Internet is as effective for treating mild and moderate depression as traditional face-to-face therapy, researchers at the University of Gothenburg said Monday in a statement about their findings from a study on the subject.
The study followed two groups of patients. One group was given Cognitive Behavioral Therapy (CBT) through internet, with some backup support from psychologists and therapists. Patients in the other group met with psychologists and therapists for traditional therapy without using internet.
According to Marie Kivi, a psychologist from the university who worked on the study, "internet therapy for depression works just as well as the treatment that is currently being offered."
Patients using internet therapy went through seven treatment stages, and did a series of written assignments at home. They also received support from psychologists and therapists at district health centers.
Cecilia Bjorkelund, a researcher at Sahlgrenska Academy, the university's health care college, said that in addition to being as effective as regular therapy, the internet system can help treat more patients with depression more quickly. There are not enough CBT psychologists and therapists in Sweden to deal with the number of people who need CBT.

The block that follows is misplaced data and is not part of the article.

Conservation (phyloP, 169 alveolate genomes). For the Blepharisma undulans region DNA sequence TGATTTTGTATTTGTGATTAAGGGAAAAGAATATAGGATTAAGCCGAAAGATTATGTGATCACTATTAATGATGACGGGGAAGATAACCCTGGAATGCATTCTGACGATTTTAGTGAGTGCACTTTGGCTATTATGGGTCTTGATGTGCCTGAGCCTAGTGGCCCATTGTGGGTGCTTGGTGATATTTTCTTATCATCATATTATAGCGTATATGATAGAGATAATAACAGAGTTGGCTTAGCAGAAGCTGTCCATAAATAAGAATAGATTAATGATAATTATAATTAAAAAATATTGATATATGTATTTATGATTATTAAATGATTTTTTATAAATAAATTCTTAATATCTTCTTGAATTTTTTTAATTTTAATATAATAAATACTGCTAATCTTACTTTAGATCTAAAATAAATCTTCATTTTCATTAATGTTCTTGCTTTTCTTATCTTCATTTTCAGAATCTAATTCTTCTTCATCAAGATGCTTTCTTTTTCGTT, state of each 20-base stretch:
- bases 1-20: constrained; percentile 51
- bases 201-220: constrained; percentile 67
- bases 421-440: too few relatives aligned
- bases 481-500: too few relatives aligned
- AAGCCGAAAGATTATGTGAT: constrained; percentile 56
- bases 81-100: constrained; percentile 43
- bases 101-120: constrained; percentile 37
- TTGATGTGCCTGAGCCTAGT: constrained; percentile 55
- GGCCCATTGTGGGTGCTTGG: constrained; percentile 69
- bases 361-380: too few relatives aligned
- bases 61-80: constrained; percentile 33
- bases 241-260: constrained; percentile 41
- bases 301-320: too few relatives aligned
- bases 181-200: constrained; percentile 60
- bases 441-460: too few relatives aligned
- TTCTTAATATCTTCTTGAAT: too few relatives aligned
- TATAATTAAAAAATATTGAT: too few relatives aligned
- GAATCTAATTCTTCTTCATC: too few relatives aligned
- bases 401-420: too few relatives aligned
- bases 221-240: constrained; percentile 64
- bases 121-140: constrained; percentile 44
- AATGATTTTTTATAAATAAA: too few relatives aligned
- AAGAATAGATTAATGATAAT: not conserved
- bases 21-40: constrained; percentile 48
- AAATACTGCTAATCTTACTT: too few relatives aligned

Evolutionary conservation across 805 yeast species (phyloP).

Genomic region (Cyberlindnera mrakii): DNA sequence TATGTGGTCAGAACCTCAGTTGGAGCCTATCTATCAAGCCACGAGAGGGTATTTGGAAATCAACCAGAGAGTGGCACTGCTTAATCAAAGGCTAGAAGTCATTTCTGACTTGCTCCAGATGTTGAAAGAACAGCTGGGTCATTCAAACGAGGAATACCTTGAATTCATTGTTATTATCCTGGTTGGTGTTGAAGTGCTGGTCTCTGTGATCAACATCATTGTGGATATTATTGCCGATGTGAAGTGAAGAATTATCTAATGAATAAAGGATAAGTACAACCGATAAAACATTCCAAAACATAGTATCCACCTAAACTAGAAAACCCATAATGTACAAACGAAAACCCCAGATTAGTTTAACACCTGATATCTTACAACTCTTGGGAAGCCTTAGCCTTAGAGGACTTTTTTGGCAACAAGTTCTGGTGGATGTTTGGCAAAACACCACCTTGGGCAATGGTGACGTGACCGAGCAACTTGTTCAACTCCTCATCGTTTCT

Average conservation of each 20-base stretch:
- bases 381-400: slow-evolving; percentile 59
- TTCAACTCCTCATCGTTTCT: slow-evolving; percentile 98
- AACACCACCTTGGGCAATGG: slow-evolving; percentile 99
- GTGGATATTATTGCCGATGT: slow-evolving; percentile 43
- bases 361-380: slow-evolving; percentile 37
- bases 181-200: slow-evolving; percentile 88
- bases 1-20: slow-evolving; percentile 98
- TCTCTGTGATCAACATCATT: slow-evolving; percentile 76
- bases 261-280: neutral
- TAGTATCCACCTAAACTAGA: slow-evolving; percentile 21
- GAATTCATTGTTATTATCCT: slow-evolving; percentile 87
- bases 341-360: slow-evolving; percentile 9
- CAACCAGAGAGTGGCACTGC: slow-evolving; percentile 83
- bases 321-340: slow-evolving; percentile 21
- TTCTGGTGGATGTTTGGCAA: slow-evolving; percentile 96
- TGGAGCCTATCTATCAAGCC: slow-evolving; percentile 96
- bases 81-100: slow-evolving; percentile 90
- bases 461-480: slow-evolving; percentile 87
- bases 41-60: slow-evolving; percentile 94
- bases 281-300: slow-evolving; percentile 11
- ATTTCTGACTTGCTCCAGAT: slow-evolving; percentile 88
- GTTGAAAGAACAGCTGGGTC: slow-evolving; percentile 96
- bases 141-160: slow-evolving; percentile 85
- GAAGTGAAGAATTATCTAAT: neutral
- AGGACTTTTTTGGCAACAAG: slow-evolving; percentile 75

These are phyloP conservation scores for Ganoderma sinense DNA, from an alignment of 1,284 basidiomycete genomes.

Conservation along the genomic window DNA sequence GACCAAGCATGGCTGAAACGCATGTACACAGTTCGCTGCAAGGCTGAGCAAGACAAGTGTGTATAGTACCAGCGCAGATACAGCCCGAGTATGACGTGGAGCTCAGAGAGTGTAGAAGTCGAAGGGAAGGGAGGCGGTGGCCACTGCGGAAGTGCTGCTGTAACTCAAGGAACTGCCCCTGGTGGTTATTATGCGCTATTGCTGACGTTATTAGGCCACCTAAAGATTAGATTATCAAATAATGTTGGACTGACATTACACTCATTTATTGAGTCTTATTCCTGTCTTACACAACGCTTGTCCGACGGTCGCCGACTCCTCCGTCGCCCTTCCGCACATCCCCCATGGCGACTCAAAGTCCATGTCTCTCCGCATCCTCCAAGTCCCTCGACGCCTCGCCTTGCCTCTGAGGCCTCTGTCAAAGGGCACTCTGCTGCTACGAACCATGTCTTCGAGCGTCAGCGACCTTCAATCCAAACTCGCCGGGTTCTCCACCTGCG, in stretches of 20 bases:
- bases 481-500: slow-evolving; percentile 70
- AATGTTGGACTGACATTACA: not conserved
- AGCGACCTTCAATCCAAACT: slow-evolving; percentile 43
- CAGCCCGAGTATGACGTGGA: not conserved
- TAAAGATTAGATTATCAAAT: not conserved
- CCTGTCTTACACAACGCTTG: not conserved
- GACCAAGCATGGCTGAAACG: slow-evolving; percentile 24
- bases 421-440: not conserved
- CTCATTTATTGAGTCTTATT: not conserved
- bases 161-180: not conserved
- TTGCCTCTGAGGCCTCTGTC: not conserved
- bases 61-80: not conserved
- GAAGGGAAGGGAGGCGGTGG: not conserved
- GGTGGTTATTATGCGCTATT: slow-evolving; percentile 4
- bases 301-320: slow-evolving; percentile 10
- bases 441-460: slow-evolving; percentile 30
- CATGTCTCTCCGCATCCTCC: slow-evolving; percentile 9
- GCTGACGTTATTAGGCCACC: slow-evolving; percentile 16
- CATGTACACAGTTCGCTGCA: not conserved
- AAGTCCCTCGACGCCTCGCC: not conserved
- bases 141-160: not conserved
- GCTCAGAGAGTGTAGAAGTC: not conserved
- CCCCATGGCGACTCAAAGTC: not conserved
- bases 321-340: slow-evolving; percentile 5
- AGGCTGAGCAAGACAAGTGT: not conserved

In addition, patients using internet therapy can go through treatment on their own schedule rather than having to go to health centers.
The Swedish Council on Technology Assessment in Healthcare has said that 4 to 10 percent of the adult Swedish population at any given time is suffering from depression and is in need of therapy.